Kevin Reilly

TV Guide Magazine: There was some concern that Terra Nova might be pushed back again, given the previous delays on the show. Is it ready to go, and why did you decide to kick off Mondays with it?
Kevin Reilly: We've been sitting on this show, producing it for a while and it's been a big undertaking. It's going to be ready to go for the fall. It's the kind of big idea and big tent show that feels like it could open a time period. I generally don't like putting new shows on at 8, but if you are, you're going to want something like this, that has a big, noisy hook to it.

TV Guide Magazine: Why did you decide not to renew any of your midseason series?
Reilly: We could have been a lot more conservative with our schedule next year. But one of the big things about being strategic is we are looking to change the complexion of the network. We could have plugged in X-Factor and thrown on Terra Nova and a new comedy and called it a day. But we're bringing on a healthy amount of product. The challenge is we really don't want to get complacent.

The challenge is limited shelf space, and unfortunately that meant we had to let go of some of these shows that we've been nurturing along... It's not like we're going to be brutal with everything. We demonstrated patience with Fringe and we'll be nurturing our comedies.

TV Guide Magazine: What happened to The Chicago Code?
Reilly: The Chicago Code was kind of a disappointment in that it was a really good show and had an audience. It comes down to the math of the schedule. We simply didn't have the real estate to fit everything.

TV Guide Magazine: What do you mean by "changing the complexion of the network?"
Reilly: For a long time Fox had the young male core going back in its history. That made it a little bit more of a niche-y network. We're at a place now where we actually have a lot of different audiences coursing through. I think if you really pull back and look at the breadth of things we do at Fox, for a network that only programs 15 hours, I would argue we have the most breadth of creativity and widest range of product. One of the things that has been tricky is a show like Breaking In, which at its core is a show that feels like it should be a Fox comedy. Right now we've been struggling to figure out where that goes.

TV Guide Magazine: What's the plan with Breaking In?
Reilly: That one is a bit of a heartbreaker. You want to give it a shot, but again it comes down to real estate. We're going to have a dialogue when we get back from the upfronts. We've got a hold on the cast until the end of June, so we'll talk before then.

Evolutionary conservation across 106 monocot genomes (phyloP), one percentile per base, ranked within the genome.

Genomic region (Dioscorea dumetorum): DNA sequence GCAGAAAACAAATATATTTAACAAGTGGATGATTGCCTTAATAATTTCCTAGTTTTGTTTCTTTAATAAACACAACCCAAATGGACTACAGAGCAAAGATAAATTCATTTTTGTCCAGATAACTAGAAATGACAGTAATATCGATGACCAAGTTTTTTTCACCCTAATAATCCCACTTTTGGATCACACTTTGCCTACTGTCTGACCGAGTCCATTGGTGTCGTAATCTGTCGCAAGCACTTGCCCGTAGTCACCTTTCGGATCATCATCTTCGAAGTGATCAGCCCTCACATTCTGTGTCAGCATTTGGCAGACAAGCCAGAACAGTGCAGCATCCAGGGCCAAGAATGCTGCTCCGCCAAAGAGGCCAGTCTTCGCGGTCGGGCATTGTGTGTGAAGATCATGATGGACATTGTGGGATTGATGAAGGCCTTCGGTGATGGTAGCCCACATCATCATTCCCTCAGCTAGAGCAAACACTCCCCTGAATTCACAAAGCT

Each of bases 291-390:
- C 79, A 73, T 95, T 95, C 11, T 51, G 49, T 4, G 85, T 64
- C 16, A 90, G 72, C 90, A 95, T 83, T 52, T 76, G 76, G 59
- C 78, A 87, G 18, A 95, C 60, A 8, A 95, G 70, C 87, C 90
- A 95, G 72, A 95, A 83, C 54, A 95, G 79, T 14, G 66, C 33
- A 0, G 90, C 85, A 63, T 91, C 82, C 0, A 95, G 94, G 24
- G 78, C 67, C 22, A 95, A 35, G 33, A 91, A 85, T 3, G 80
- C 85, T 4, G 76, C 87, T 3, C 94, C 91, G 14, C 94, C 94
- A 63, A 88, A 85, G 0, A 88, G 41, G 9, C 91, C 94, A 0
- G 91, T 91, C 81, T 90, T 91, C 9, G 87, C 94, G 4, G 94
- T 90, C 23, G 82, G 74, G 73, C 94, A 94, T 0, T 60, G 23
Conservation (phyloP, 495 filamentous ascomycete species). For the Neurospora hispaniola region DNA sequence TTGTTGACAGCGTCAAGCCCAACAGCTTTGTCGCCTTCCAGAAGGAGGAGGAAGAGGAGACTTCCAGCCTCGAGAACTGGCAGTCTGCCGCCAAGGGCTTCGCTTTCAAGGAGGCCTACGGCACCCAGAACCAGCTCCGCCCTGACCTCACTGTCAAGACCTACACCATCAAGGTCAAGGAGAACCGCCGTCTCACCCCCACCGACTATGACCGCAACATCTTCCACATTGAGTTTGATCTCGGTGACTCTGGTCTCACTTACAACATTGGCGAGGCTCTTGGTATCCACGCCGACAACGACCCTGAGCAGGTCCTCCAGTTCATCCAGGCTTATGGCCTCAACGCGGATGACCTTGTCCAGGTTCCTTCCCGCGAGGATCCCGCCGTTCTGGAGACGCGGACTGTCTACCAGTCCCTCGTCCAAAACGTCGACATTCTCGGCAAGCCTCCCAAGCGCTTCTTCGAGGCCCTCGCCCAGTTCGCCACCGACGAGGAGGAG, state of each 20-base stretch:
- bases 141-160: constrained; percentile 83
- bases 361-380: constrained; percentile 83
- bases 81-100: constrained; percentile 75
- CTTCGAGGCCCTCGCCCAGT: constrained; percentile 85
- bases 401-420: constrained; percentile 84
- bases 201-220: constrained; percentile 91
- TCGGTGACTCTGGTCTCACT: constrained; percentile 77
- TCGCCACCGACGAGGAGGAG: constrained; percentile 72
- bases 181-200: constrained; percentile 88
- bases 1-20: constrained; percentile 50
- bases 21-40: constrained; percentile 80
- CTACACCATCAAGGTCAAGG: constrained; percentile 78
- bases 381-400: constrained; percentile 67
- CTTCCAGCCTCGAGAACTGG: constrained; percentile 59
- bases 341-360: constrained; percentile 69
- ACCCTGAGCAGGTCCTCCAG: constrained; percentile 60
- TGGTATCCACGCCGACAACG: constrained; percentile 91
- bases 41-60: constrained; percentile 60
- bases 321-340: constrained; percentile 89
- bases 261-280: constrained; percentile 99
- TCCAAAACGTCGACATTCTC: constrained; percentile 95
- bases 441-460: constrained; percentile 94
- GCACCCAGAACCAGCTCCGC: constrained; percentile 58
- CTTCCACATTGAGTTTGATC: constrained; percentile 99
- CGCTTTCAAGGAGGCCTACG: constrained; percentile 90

TV Guide Magazine: Was there ever a concern that a House deal might not be made?
Reilly: Yes, there was. We closed it right at the wire, it was certainly a tricky and tough renegotiation. We always wanted it, but it became a very tough financial discussion.

TV Guide Magazine: Is this the last year for House?
Reilly: It's pretty likely. I think House is still really creatively vibrant. We're going to focus on having another great season, and if it does in fact end up being the last season, we'll start promoting that fact when we get there.

TV Guide Magazine: How did you decide to split the Bones time slot with spinoff The Finder?
Reilly: By adding The Finder, we did this planted spinoff that we got some great feedback on. Bones has one of the most loyal fan bases on our network. That's something we want to seed and service. Everybody would like to have a show like Bones, and we said instead of starting from scratch, let's build one out of Bones. We're serving different parts of the audience at Fox but we have to service our core as well.

TV Guide Magazine: What was the overall strategy for Fox this pilot season?
Reilly: By adding The X Factor into the American Idol time slot we've got two big, live-event tent poles to build the schedule around. It's also a more consistent schedule than we've had in the past. As fantastic as Idol has been, the midseason schedule always had to move around to accommodate it. The Wednesday/Thursday pattern with Idol and X Factor is the core of the schedule to move everything around.

For the rest of the schedule, although we didn't have any breakout hits this year, we ended up with a lot of consistency throughout the week. Glee remained vibrant on Tuesday, and Raising Hope really established a stake in the ground for live-action comedy. That was a step in the right direction for us this year. Looking forward to next year, we want to really solidify that comedy success.

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